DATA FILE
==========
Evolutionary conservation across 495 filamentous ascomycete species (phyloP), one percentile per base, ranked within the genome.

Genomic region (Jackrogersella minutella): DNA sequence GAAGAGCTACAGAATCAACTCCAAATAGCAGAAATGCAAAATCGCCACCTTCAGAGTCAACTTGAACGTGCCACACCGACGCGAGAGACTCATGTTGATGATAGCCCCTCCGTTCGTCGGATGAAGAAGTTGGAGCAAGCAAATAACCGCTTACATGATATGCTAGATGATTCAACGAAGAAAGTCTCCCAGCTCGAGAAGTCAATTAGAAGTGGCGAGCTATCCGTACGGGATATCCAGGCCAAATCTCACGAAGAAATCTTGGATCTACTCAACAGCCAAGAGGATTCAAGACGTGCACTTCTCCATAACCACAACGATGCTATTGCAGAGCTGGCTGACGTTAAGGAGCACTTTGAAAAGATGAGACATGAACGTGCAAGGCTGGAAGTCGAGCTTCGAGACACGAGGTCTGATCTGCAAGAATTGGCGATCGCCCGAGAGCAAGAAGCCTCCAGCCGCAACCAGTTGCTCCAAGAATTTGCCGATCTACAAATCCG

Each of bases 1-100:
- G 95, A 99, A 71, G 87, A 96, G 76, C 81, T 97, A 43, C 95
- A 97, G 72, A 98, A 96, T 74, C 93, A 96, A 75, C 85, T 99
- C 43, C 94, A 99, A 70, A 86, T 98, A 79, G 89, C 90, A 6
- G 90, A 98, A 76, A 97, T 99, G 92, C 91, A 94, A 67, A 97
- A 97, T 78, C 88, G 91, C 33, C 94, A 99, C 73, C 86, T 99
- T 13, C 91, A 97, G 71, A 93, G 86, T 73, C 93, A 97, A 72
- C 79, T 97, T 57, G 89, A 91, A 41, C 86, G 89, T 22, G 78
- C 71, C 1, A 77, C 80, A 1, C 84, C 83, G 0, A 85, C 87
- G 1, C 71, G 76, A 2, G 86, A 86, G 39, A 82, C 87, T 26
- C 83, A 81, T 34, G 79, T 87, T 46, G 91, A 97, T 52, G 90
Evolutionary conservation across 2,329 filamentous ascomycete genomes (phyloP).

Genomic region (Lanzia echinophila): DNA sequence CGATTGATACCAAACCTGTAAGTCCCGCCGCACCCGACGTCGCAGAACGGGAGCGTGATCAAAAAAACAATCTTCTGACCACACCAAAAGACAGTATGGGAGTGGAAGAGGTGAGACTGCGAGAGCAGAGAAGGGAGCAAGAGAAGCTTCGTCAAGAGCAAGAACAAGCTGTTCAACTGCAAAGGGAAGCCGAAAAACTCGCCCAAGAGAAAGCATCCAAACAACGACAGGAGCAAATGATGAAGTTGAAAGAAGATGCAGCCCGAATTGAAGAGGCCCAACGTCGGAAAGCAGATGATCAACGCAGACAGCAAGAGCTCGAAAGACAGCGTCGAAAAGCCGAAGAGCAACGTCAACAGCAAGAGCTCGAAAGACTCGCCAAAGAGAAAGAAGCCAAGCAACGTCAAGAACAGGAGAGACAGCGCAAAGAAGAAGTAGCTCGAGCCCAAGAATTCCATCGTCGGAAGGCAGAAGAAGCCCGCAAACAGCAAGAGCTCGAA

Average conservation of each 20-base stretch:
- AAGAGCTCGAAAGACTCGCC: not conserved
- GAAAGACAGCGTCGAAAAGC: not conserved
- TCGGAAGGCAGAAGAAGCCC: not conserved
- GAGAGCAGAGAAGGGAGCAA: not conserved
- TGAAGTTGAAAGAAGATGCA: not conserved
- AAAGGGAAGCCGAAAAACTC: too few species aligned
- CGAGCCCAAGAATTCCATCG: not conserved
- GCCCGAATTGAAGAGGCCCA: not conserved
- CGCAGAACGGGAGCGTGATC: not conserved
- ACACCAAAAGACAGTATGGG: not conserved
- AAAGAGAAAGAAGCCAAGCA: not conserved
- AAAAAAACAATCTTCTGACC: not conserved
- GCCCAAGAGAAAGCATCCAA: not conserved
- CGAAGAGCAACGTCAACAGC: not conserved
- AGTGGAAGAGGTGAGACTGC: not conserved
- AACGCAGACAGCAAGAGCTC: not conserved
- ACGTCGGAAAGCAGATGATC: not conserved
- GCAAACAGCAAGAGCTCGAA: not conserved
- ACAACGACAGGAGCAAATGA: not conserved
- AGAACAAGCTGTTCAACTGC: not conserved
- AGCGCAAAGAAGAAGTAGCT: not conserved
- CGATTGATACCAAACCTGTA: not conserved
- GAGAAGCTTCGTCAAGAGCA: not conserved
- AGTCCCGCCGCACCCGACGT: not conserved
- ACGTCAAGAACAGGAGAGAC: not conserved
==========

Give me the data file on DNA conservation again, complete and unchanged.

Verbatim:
Evolutionary conservation across 495 filamentous ascomycete species (phyloP), one percentile per base, ranked within the genome.

Genomic region (Jackrogersella minutella): DNA sequence GAAGAGCTACAGAATCAACTCCAAATAGCAGAAATGCAAAATCGCCACCTTCAGAGTCAACTTGAACGTGCCACACCGACGCGAGAGACTCATGTTGATGATAGCCCCTCCGTTCGTCGGATGAAGAAGTTGGAGCAAGCAAATAACCGCTTACATGATATGCTAGATGATTCAACGAAGAAAGTCTCCCAGCTCGAGAAGTCAATTAGAAGTGGCGAGCTATCCGTACGGGATATCCAGGCCAAATCTCACGAAGAAATCTTGGATCTACTCAACAGCCAAGAGGATTCAAGACGTGCACTTCTCCATAACCACAACGATGCTATTGCAGAGCTGGCTGACGTTAAGGAGCACTTTGAAAAGATGAGACATGAACGTGCAAGGCTGGAAGTCGAGCTTCGAGACACGAGGTCTGATCTGCAAGAATTGGCGATCGCCCGAGAGCAAGAAGCCTCCAGCCGCAACCAGTTGCTCCAAGAATTTGCCGATCTACAAATCCG

Each of bases 1-100:
- G 95, A 99, A 71, G 87, A 96, G 76, C 81, T 97, A 43, C 95
- A 97, G 72, A 98, A 96, T 74, C 93, A 96, A 75, C 85, T 99
- C 43, C 94, A 99, A 70, A 86, T 98, A 79, G 89, C 90, A 6
- G 90, A 98, A 76, A 97, T 99, G 92, C 91, A 94, A 67, A 97
- A 97, T 78, C 88, G 91, C 33, C 94, A 99, C 73, C 86, T 99
- T 13, C 91, A 97, G 71, A 93, G 86, T 73, C 93, A 97, A 72
- C 79, T 97, T 57, G 89, A 91, A 41, C 86, G 89, T 22, G 78
- C 71, C 1, A 77, C 80, A 1, C 84, C 83, G 0, A 85, C 87
- G 1, C 71, G 76, A 2, G 86, A 86, G 39, A 82, C 87, T 26
- C 83, A 81, T 34, G 79, T 87, T 46, G 91, A 97, T 52, G 90
Evolutionary conservation across 2,329 filamentous ascomycete genomes (phyloP).

Genomic region (Lanzia echinophila): DNA sequence CGATTGATACCAAACCTGTAAGTCCCGCCGCACCCGACGTCGCAGAACGGGAGCGTGATCAAAAAAACAATCTTCTGACCACACCAAAAGACAGTATGGGAGTGGAAGAGGTGAGACTGCGAGAGCAGAGAAGGGAGCAAGAGAAGCTTCGTCAAGAGCAAGAACAAGCTGTTCAACTGCAAAGGGAAGCCGAAAAACTCGCCCAAGAGAAAGCATCCAAACAACGACAGGAGCAAATGATGAAGTTGAAAGAAGATGCAGCCCGAATTGAAGAGGCCCAACGTCGGAAAGCAGATGATCAACGCAGACAGCAAGAGCTCGAAAGACAGCGTCGAAAAGCCGAAGAGCAACGTCAACAGCAAGAGCTCGAAAGACTCGCCAAAGAGAAAGAAGCCAAGCAACGTCAAGAACAGGAGAGACAGCGCAAAGAAGAAGTAGCTCGAGCCCAAGAATTCCATCGTCGGAAGGCAGAAGAAGCCCGCAAACAGCAAGAGCTCGAA

Average conservation of each 20-base stretch:
- AAGAGCTCGAAAGACTCGCC: not conserved
- GAAAGACAGCGTCGAAAAGC: not conserved
- TCGGAAGGCAGAAGAAGCCC: not conserved
- GAGAGCAGAGAAGGGAGCAA: not conserved
- TGAAGTTGAAAGAAGATGCA: not conserved
- AAAGGGAAGCCGAAAAACTC: too few species aligned
- CGAGCCCAAGAATTCCATCG: not conserved
- GCCCGAATTGAAGAGGCCCA: not conserved
- CGCAGAACGGGAGCGTGATC: not conserved
- ACACCAAAAGACAGTATGGG: not conserved
- AAAGAGAAAGAAGCCAAGCA: not conserved
- AAAAAAACAATCTTCTGACC: not conserved
- GCCCAAGAGAAAGCATCCAA: not conserved
- CGAAGAGCAACGTCAACAGC: not conserved
- AGTGGAAGAGGTGAGACTGC: not conserved
- AACGCAGACAGCAAGAGCTC: not conserved
- ACGTCGGAAAGCAGATGATC: not conserved
- GCAAACAGCAAGAGCTCGAA: not conserved
- ACAACGACAGGAGCAAATGA: not conserved
- AGAACAAGCTGTTCAACTGC: not conserved
- AGCGCAAAGAAGAAGTAGCT: not conserved
- CGATTGATACCAAACCTGTA: not conserved
- GAGAAGCTTCGTCAAGAGCA: not conserved
- AGTCCCGCCGCACCCGACGT: not conserved
- ACGTCAAGAACAGGAGAGAC: not conserved